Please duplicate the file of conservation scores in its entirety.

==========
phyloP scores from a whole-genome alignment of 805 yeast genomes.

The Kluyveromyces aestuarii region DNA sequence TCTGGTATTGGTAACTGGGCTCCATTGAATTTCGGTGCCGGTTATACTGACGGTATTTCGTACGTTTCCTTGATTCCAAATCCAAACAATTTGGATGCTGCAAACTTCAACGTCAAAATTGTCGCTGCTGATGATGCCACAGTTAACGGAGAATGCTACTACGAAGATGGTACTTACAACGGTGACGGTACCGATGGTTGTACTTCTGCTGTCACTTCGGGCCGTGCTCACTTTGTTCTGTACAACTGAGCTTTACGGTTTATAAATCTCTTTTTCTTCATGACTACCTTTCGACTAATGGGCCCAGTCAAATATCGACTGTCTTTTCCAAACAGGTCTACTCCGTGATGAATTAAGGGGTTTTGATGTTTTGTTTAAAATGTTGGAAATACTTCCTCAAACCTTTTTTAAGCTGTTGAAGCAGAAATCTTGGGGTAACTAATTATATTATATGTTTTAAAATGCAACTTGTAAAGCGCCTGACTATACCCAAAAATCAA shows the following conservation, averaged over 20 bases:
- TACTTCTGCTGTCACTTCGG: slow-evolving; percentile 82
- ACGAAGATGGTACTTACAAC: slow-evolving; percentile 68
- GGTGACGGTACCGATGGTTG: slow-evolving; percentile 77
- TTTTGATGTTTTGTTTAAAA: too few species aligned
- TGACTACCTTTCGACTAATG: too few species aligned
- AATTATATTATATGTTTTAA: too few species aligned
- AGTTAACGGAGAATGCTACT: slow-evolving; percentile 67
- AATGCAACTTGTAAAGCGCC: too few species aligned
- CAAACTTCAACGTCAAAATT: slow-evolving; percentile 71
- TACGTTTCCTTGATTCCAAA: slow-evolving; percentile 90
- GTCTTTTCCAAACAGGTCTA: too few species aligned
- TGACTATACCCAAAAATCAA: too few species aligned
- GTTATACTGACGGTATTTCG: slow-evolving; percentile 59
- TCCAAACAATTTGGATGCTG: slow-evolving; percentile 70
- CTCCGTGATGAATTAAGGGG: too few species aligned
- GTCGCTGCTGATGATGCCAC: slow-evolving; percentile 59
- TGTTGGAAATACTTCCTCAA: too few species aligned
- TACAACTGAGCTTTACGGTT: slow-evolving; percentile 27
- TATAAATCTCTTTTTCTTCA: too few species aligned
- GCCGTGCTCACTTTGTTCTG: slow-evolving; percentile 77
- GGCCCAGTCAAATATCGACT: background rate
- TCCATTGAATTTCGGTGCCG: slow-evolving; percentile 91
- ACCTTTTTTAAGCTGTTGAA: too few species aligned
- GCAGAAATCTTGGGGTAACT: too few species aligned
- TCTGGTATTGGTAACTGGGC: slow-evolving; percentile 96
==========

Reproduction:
phyloP scores from a whole-genome alignment of 805 yeast genomes.

The Kluyveromyces aestuarii region DNA sequence TCTGGTATTGGTAACTGGGCTCCATTGAATTTCGGTGCCGGTTATACTGACGGTATTTCGTACGTTTCCTTGATTCCAAATCCAAACAATTTGGATGCTGCAAACTTCAACGTCAAAATTGTCGCTGCTGATGATGCCACAGTTAACGGAGAATGCTACTACGAAGATGGTACTTACAACGGTGACGGTACCGATGGTTGTACTTCTGCTGTCACTTCGGGCCGTGCTCACTTTGTTCTGTACAACTGAGCTTTACGGTTTATAAATCTCTTTTTCTTCATGACTACCTTTCGACTAATGGGCCCAGTCAAATATCGACTGTCTTTTCCAAACAGGTCTACTCCGTGATGAATTAAGGGGTTTTGATGTTTTGTTTAAAATGTTGGAAATACTTCCTCAAACCTTTTTTAAGCTGTTGAAGCAGAAATCTTGGGGTAACTAATTATATTATATGTTTTAAAATGCAACTTGTAAAGCGCCTGACTATACCCAAAAATCAA shows the following conservation, averaged over 20 bases:
- TACTTCTGCTGTCACTTCGG: slow-evolving; percentile 82
- ACGAAGATGGTACTTACAAC: slow-evolving; percentile 68
- GGTGACGGTACCGATGGTTG: slow-evolving; percentile 77
- TTTTGATGTTTTGTTTAAAA: too few species aligned
- TGACTACCTTTCGACTAATG: too few species aligned
- AATTATATTATATGTTTTAA: too few species aligned
- AGTTAACGGAGAATGCTACT: slow-evolving; percentile 67
- AATGCAACTTGTAAAGCGCC: too few species aligned
- CAAACTTCAACGTCAAAATT: slow-evolving; percentile 71
- TACGTTTCCTTGATTCCAAA: slow-evolving; percentile 90
- GTCTTTTCCAAACAGGTCTA: too few species aligned
- TGACTATACCCAAAAATCAA: too few species aligned
- GTTATACTGACGGTATTTCG: slow-evolving; percentile 59
- TCCAAACAATTTGGATGCTG: slow-evolving; percentile 70
- CTCCGTGATGAATTAAGGGG: too few species aligned
- GTCGCTGCTGATGATGCCAC: slow-evolving; percentile 59
- TGTTGGAAATACTTCCTCAA: too few species aligned
- TACAACTGAGCTTTACGGTT: slow-evolving; percentile 27
- TATAAATCTCTTTTTCTTCA: too few species aligned
- GCCGTGCTCACTTTGTTCTG: slow-evolving; percentile 77
- GGCCCAGTCAAATATCGACT: background rate
- TCCATTGAATTTCGGTGCCG: slow-evolving; percentile 91
- ACCTTTTTTAAGCTGTTGAA: too few species aligned
- GCAGAAATCTTGGGGTAACT: too few species aligned
- TCTGGTATTGGTAACTGGGC: slow-evolving; percentile 96